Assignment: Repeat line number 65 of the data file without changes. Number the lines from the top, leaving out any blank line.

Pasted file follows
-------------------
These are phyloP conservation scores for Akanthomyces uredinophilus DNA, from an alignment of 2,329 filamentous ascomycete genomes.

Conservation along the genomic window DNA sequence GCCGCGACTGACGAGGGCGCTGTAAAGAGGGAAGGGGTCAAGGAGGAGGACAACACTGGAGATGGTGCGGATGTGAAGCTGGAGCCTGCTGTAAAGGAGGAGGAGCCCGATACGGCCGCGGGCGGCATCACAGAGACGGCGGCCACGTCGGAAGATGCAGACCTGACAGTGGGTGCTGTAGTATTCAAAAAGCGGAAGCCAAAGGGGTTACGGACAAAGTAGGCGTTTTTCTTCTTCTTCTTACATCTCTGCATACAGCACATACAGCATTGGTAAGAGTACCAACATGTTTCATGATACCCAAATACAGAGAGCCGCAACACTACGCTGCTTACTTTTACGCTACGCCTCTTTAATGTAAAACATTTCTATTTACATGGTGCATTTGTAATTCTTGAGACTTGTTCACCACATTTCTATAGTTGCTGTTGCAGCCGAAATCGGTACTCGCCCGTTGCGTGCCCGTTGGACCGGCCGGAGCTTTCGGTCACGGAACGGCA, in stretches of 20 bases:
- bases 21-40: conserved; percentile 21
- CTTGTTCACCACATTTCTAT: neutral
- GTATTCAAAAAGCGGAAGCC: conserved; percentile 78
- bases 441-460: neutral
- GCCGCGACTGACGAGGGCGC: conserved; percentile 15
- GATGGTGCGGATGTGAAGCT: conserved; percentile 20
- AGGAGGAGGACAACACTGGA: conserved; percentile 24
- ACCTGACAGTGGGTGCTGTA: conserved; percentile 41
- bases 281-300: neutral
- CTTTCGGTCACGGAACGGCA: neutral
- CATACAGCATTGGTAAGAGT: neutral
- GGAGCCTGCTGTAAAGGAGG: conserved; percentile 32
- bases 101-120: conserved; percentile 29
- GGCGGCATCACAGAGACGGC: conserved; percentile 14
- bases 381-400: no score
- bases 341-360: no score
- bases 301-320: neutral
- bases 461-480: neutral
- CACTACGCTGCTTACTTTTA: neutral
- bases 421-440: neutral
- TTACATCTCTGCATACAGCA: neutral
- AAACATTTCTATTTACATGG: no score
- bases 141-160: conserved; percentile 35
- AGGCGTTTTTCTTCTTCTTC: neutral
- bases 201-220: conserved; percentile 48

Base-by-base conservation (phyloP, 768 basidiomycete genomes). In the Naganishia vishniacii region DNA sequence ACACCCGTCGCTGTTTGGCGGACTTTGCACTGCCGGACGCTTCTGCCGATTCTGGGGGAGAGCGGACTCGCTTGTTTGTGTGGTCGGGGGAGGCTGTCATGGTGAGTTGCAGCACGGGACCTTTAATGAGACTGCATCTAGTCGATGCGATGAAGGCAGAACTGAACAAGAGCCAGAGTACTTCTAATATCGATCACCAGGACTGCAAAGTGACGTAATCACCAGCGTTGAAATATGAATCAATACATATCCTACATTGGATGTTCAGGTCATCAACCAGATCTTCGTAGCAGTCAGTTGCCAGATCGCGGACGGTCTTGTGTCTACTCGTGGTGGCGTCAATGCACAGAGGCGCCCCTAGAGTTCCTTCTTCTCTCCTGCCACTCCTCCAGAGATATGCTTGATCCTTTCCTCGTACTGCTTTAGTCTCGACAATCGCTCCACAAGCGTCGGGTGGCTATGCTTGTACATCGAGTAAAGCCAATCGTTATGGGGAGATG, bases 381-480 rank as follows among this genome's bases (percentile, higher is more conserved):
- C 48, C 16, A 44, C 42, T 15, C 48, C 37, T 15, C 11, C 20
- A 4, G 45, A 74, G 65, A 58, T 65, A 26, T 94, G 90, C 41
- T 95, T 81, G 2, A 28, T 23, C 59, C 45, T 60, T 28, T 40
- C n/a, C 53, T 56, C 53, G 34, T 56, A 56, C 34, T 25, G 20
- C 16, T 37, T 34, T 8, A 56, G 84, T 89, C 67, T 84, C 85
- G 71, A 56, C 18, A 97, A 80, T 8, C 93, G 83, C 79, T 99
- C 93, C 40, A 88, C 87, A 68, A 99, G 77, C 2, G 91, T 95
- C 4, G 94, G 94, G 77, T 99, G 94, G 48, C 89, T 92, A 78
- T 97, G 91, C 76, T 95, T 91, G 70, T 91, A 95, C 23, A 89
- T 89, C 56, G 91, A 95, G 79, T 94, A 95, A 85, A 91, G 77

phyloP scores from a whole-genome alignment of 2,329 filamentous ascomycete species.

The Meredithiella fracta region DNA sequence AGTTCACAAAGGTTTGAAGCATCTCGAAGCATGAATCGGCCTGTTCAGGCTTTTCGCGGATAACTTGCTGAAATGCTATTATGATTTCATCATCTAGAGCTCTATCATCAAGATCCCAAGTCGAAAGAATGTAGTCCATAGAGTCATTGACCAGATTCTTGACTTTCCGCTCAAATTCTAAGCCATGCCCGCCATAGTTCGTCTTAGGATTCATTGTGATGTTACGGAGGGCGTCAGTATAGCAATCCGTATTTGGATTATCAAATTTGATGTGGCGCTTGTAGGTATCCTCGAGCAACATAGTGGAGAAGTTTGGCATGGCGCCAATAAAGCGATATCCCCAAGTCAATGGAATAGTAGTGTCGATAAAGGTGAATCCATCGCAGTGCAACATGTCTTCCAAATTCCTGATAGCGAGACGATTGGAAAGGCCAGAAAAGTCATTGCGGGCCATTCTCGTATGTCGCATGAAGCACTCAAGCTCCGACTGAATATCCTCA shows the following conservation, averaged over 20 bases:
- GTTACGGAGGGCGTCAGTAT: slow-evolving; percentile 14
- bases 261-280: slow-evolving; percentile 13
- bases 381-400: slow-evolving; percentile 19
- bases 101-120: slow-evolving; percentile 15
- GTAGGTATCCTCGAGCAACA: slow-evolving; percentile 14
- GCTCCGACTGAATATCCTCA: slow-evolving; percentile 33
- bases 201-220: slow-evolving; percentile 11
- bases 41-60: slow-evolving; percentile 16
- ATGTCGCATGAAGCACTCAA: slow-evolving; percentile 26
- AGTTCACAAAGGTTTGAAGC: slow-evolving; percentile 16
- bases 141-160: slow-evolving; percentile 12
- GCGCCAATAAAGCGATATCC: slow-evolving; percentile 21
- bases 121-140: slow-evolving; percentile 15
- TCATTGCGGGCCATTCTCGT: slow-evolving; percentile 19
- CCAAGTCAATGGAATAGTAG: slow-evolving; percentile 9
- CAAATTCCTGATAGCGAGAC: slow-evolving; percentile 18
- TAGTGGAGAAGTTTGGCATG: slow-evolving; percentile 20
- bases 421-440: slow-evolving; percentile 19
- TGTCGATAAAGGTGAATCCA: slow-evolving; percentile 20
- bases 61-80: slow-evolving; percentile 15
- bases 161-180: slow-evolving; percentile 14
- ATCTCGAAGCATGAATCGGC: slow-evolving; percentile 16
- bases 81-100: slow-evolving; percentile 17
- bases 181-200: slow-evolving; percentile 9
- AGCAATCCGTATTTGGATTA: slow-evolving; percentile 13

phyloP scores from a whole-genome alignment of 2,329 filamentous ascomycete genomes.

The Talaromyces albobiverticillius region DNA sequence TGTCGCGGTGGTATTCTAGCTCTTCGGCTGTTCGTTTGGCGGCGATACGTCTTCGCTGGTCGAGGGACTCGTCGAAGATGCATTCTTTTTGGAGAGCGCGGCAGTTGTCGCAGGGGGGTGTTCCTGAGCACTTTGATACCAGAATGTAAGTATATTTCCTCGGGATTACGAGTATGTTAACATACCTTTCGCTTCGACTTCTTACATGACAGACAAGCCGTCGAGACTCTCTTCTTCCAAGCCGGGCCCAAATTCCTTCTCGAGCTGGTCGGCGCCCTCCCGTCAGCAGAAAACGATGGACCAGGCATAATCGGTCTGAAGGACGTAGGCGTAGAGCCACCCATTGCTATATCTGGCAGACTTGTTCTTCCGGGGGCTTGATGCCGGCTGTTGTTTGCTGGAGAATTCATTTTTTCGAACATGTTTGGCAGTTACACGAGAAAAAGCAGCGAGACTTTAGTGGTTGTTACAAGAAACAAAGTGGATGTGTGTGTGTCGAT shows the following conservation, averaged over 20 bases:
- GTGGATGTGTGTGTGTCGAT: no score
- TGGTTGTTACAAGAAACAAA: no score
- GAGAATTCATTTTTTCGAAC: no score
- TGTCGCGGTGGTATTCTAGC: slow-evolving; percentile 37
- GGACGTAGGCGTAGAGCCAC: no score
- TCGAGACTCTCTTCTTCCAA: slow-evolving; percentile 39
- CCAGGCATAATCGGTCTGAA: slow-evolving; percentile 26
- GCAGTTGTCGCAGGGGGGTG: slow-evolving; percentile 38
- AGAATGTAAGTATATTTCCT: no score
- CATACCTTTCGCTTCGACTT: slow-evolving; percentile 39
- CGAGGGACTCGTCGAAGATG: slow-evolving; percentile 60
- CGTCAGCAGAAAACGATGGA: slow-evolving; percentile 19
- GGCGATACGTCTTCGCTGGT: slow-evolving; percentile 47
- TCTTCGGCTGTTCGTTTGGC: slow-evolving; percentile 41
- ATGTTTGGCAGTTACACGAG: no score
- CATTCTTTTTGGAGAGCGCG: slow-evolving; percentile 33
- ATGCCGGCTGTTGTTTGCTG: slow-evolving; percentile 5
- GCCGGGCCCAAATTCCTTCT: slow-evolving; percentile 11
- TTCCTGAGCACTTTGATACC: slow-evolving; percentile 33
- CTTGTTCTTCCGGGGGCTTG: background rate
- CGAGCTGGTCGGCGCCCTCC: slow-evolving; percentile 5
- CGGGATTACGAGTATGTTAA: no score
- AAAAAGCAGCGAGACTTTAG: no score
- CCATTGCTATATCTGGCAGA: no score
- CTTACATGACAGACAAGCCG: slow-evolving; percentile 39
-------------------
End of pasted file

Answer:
- AGCAATCCGTATTTGGATTA: slow-evolving; percentile 13